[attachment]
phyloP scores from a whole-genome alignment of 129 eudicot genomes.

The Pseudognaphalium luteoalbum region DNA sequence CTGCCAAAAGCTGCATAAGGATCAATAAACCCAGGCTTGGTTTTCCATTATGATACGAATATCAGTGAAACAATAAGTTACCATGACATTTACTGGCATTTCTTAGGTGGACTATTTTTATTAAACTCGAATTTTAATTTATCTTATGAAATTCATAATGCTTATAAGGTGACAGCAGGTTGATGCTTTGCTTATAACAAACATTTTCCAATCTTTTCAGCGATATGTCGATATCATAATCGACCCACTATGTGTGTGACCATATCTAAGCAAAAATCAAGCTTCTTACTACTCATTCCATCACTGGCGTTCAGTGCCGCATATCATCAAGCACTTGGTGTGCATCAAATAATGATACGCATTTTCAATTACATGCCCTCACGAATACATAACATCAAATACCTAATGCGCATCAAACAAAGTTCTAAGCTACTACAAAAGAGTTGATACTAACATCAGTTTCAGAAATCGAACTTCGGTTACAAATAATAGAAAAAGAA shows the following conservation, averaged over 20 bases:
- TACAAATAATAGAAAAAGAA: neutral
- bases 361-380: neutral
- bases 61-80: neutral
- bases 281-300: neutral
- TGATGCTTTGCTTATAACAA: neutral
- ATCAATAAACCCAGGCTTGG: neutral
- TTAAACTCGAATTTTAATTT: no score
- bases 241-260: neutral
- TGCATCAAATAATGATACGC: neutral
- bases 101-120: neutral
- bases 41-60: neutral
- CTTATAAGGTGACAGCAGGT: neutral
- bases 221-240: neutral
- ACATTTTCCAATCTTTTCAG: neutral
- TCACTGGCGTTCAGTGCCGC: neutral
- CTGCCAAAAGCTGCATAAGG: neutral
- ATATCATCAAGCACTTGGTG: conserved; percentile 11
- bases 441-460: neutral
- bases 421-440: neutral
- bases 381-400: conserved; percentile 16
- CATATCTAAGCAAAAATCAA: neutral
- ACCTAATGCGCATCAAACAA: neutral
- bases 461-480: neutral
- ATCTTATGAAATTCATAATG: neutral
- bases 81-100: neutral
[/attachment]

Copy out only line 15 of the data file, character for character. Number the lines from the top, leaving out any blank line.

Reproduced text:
- bases 221-240: neutral